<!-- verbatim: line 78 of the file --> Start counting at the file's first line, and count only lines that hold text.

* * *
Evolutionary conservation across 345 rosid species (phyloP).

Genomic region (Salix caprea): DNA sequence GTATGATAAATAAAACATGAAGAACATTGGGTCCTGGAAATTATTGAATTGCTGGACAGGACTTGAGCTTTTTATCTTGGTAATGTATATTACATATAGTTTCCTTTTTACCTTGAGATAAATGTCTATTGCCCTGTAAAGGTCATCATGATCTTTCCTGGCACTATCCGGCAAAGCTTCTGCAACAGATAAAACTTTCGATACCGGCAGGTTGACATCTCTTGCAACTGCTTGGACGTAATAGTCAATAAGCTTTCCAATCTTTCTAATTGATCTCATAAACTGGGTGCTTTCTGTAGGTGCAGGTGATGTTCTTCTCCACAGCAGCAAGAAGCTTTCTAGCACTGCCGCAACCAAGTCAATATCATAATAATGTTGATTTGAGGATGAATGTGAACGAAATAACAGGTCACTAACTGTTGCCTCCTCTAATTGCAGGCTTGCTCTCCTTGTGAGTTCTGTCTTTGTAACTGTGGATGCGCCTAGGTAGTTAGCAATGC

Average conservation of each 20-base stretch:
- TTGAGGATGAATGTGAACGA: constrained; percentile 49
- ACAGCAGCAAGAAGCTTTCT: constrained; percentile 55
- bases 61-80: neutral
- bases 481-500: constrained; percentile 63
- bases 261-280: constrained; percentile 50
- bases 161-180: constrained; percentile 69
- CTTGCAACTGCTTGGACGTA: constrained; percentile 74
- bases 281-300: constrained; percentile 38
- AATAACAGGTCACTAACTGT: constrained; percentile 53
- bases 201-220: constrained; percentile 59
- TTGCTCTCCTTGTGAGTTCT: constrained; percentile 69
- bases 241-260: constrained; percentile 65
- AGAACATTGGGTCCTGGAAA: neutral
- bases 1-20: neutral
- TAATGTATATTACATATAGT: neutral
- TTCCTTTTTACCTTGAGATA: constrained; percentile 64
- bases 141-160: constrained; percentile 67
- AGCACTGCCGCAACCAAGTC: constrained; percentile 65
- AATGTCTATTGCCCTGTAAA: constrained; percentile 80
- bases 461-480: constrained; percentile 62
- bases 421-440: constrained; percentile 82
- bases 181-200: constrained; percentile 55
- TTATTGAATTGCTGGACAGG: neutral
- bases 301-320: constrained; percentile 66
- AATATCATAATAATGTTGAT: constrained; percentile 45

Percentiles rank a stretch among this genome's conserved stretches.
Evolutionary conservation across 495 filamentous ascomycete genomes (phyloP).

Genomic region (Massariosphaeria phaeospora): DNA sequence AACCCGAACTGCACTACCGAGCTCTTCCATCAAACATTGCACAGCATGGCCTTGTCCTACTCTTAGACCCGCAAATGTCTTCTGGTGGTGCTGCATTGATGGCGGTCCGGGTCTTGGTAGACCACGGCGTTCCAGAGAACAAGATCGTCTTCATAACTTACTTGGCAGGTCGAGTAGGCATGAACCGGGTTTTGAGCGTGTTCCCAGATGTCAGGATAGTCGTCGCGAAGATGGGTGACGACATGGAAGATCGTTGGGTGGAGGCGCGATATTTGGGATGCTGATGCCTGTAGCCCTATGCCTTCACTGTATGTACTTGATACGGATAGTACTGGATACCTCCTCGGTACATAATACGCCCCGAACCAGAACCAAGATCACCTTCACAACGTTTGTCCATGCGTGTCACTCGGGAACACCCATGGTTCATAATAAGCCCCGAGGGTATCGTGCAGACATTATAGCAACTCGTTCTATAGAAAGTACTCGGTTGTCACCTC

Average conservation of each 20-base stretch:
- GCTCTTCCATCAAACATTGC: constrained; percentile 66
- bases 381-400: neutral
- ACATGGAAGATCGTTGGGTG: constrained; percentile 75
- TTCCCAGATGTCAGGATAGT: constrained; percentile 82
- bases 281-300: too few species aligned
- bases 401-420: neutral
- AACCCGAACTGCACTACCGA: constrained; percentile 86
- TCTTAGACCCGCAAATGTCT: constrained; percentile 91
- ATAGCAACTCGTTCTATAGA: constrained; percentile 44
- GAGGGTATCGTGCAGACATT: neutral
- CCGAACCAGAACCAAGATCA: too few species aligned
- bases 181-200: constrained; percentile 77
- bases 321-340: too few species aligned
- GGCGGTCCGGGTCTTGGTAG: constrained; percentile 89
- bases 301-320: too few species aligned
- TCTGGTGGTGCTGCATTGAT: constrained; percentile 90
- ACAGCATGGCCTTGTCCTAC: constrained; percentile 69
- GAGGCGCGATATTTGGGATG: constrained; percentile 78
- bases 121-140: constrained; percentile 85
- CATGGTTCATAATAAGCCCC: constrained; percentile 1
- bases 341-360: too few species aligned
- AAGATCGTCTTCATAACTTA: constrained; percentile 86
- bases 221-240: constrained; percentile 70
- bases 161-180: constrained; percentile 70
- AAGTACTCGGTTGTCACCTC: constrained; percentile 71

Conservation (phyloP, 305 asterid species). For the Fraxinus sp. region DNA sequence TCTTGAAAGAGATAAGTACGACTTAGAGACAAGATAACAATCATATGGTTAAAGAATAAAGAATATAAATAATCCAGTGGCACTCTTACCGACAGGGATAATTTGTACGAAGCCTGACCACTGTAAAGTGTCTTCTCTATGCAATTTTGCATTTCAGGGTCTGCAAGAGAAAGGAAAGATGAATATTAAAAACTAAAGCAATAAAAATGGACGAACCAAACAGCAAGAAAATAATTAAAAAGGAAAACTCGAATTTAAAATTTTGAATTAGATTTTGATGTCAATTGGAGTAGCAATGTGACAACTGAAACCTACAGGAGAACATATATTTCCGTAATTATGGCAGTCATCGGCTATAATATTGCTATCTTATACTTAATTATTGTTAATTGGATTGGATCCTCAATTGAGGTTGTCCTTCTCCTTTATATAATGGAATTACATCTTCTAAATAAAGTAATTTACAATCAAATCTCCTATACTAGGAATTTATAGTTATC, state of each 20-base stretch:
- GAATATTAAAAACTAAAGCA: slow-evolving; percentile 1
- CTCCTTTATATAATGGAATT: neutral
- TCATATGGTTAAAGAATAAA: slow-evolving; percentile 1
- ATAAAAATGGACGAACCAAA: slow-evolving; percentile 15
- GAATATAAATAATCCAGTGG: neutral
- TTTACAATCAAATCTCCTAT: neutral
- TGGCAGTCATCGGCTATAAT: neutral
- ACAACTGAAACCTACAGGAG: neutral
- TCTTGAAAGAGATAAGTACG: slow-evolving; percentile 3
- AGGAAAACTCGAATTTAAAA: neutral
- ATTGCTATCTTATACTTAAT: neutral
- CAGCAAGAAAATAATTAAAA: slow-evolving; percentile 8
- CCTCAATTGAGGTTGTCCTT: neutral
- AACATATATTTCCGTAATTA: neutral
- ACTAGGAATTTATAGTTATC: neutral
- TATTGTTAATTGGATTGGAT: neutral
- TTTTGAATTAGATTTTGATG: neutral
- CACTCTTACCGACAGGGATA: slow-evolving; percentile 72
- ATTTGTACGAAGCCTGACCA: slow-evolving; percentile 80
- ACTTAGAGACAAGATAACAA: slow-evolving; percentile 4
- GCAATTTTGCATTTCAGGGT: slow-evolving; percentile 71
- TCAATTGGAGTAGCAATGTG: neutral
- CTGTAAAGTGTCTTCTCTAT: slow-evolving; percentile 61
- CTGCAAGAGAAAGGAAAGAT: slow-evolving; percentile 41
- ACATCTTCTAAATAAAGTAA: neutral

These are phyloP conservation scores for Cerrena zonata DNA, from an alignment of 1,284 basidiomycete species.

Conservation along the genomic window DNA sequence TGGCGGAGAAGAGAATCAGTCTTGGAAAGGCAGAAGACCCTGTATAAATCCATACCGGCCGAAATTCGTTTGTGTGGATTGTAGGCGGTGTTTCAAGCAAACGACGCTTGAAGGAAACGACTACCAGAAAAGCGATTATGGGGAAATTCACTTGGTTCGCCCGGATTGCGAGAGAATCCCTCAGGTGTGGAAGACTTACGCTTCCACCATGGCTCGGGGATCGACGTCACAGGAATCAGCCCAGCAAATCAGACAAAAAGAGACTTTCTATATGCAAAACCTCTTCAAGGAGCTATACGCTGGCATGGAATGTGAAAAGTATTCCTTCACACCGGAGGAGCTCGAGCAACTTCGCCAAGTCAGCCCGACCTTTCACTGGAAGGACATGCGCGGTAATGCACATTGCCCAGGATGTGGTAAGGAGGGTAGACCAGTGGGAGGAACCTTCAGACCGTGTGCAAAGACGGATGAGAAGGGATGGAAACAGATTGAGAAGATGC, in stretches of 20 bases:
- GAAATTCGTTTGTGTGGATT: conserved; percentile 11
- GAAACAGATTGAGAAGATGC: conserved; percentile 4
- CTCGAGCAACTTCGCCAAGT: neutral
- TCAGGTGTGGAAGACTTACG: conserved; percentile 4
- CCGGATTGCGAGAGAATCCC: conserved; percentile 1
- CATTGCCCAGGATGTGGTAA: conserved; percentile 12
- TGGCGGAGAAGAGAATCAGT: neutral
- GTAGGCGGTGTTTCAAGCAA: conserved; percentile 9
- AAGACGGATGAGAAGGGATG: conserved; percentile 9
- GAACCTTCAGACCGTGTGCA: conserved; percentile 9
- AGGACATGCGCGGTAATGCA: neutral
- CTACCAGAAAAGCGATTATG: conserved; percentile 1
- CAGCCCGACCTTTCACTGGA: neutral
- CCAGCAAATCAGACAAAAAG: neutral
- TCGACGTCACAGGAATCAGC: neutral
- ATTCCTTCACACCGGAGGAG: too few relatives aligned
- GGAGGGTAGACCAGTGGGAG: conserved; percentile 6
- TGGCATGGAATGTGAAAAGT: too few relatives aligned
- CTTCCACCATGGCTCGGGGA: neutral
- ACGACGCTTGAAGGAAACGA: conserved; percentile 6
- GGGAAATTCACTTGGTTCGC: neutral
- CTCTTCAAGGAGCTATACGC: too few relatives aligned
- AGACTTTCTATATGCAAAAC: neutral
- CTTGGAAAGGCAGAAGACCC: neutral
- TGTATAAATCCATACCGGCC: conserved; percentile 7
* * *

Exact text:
- ACTTAGAGACAAGATAACAA: slow-evolving; percentile 4